BaskinFleece Proudly Announces That Attorney Colleen A. Carson Has Been Made a Partner

Colleen CarsonMs. Carson has been practicing at BaskinFleece in the areas of estate planning, corporate law, probate and trust administration, and guardianship administration since August of 2007.

In February 2014, Ms. Carson joined the Board of Directors for Lighthouse of Pinellas, a non-profit organization providing rehabilitation and training to blind and visually impaired individuals within the county.

She is the President of the Pinellas County Estate Planning Council and holds memberships in the St. Petersburg Bar Association, the Clearwater Bar Association, the Florida Bar Association, the Rotary Club of Clearwater at Feather Sound, and she is a Trustee for the Clearwater Bar Foundation. Ms. Carson was also named a Super Lawyer Rising Star in 2013.

To set up a consultation, call BaskinFleece at (727) 572-4545. For more information about BaskinFleece, visit BaskinFleece.com.

 

Colleen Carson
Colleen Carson: Tampa Bay Times
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Estate Planning: What Is Probate?

Why is probate necessary?


Estate planning and probate.Probate is necessary to pass ownership of the decedent’s probate assets to the decedent’s beneficiaries.
 If the decedent left a valid will, unless the will is admitted to probate in the court, it will be ineffective to pass ownership of probate assets to the decedent’s beneficiaries. If the decedent had no will, probate is necessary to pass ownership of the decedent’s probate assets to those persons who are to receive them under Florida law.

Probate is also necessary to wind up the decedent’s financial affairs after his or her death. Administration of the decedent’s estate ensures that the decedent’s creditors are paid if certain procedures are correctly followed.

The information above is courtesy of The Florida Bar and represents general legal advice. Because the law is continually changing, some provisions in this blog may be out of date. It is always best to consult an attorney about your legal rights and responsibilities in your particular case.
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No Personal Representative Arrangements Were Made?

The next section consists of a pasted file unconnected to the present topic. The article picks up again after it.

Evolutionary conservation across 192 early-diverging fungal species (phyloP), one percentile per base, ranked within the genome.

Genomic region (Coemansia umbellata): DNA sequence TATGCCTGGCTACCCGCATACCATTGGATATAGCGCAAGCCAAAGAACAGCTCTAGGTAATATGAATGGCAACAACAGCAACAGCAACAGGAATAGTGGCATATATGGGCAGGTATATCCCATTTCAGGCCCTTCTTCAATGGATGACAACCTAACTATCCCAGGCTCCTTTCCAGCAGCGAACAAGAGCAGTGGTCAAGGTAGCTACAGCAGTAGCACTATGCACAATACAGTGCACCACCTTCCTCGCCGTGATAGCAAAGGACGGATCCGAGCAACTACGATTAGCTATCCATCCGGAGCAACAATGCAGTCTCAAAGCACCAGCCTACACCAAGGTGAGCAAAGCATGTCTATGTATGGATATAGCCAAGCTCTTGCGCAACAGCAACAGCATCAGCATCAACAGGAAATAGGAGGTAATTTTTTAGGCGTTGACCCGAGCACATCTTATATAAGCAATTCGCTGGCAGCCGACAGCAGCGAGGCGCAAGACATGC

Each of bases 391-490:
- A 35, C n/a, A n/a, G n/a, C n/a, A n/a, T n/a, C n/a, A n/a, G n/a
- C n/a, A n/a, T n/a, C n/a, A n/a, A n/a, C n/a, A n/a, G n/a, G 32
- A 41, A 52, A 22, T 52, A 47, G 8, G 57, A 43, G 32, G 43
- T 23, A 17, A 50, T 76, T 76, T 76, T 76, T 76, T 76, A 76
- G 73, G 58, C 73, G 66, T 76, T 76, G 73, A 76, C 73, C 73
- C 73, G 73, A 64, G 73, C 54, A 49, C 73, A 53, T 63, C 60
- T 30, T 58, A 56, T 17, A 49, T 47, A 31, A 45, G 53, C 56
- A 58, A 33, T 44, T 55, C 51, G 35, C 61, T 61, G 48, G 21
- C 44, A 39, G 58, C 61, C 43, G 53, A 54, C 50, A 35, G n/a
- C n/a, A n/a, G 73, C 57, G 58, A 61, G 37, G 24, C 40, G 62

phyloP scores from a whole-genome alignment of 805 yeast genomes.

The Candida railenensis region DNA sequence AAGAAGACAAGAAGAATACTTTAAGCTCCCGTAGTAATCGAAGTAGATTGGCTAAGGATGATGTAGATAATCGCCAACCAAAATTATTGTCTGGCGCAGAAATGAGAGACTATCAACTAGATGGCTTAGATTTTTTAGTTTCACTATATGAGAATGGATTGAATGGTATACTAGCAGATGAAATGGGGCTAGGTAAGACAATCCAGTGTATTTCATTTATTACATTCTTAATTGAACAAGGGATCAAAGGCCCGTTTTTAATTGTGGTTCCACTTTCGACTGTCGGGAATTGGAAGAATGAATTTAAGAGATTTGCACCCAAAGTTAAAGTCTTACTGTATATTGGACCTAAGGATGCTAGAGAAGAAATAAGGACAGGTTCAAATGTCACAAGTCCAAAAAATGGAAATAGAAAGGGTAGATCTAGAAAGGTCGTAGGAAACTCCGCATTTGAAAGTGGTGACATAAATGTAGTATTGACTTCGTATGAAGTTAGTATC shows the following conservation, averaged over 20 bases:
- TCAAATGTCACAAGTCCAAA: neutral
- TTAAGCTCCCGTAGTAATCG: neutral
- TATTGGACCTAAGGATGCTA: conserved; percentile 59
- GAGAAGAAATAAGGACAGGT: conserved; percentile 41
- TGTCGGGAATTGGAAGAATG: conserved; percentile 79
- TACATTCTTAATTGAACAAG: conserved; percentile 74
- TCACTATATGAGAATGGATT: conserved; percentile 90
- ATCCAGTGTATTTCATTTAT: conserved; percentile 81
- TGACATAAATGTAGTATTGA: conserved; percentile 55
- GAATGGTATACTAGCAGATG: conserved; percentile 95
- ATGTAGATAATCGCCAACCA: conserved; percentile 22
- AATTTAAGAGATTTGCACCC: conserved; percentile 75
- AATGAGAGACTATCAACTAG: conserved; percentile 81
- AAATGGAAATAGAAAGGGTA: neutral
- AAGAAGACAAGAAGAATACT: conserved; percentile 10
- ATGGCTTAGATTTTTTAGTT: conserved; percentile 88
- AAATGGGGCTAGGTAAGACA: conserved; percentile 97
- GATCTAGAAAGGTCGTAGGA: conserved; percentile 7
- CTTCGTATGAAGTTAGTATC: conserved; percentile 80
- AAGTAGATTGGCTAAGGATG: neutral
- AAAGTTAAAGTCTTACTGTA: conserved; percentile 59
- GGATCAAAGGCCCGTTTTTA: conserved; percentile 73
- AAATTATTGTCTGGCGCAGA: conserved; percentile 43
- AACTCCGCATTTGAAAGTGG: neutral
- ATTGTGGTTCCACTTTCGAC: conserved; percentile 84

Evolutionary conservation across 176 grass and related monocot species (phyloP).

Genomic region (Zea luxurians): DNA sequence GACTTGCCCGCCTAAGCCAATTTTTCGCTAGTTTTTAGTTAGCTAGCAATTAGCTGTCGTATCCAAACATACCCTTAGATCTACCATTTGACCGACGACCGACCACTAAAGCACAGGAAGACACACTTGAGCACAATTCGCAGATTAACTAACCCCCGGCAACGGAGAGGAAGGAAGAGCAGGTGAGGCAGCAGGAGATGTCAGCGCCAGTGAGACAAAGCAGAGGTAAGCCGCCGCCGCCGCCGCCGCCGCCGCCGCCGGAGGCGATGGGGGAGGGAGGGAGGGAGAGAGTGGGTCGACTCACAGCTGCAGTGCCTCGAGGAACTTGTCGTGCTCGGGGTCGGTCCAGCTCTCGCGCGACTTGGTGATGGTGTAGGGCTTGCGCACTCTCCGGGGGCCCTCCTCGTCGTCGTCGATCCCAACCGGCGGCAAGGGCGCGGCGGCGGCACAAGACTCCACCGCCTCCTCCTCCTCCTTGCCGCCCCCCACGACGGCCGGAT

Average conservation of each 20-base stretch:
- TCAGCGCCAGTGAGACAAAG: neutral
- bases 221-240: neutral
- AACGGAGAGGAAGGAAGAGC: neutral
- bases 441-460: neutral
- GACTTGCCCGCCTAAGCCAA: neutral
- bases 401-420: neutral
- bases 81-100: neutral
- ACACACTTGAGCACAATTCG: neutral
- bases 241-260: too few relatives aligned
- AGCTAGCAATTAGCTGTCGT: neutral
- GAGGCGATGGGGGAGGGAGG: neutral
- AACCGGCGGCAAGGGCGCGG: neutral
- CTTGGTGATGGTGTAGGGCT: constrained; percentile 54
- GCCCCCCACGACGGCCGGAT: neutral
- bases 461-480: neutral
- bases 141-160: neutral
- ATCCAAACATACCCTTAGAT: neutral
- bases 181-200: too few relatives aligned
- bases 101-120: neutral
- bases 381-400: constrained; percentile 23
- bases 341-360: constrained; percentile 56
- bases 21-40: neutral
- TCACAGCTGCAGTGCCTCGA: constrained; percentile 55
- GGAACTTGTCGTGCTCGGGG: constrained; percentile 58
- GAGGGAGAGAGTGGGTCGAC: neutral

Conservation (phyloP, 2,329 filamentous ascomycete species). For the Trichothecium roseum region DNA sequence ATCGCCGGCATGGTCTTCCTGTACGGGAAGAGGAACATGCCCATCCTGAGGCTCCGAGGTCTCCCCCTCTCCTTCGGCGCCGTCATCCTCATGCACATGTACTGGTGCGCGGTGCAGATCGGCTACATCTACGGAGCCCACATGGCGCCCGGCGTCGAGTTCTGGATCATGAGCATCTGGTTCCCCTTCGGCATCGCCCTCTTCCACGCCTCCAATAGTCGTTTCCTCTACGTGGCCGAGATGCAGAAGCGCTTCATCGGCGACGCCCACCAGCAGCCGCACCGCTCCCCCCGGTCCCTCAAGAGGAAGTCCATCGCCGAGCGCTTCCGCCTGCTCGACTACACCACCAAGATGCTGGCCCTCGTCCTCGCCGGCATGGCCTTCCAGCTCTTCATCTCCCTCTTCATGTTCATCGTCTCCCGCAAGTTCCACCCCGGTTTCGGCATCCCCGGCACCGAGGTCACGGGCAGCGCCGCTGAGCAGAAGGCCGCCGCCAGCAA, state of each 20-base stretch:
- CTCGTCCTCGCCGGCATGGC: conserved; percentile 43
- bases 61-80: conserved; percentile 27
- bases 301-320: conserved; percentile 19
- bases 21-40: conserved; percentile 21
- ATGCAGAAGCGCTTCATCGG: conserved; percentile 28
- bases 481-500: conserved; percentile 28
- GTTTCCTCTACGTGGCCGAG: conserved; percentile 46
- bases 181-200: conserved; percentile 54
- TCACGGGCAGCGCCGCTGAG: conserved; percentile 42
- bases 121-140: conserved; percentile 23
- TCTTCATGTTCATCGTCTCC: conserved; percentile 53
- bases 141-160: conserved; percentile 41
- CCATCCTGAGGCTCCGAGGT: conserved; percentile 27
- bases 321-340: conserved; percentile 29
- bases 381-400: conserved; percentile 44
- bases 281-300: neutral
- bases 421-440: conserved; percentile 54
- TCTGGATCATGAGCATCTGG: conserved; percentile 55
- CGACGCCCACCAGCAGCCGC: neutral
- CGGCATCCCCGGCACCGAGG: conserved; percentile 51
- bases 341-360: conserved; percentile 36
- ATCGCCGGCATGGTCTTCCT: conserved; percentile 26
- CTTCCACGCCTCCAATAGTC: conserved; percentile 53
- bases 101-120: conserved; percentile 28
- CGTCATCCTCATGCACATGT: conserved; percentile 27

Who can the court appoint as a personal representative?

If the decedent had a valid will, the judge will appoint the person or institution named by the decedent in his or her will to serve as personal representative, as long as the named person or bank or trust company is legally qualified to serve.

If the decedent had a valid will, the judge will appoint the person or institution named by the decedent in his or her will to serve as personal representative

Who will serve as the Personal Representative for the family will, if there is a will?

If the decedent did not have a valid will, the surviving spouse has the first right to be appointed by the judge to serve as personal representative. If the decedent was not married at his or her death, or if the decedent’s surviving spouse declines to serve, the person or institution selected by a majority in interest of the decedent’s heirs will have the second right to be appointed as personal representative. If the heirs cannot agree among themselves, the judge will appoint a personal representative after a hearing is held for that purpose.

Contact BaskinFleece at 727.572.4545.

Some of the content of this information is courtesy of The Florida Bar and represents general legal advice. Because the law is continually changing, some provisions in this blog may be out of date. It is always best to consult an attorney about your legal rights and responsibilities in your particular case.

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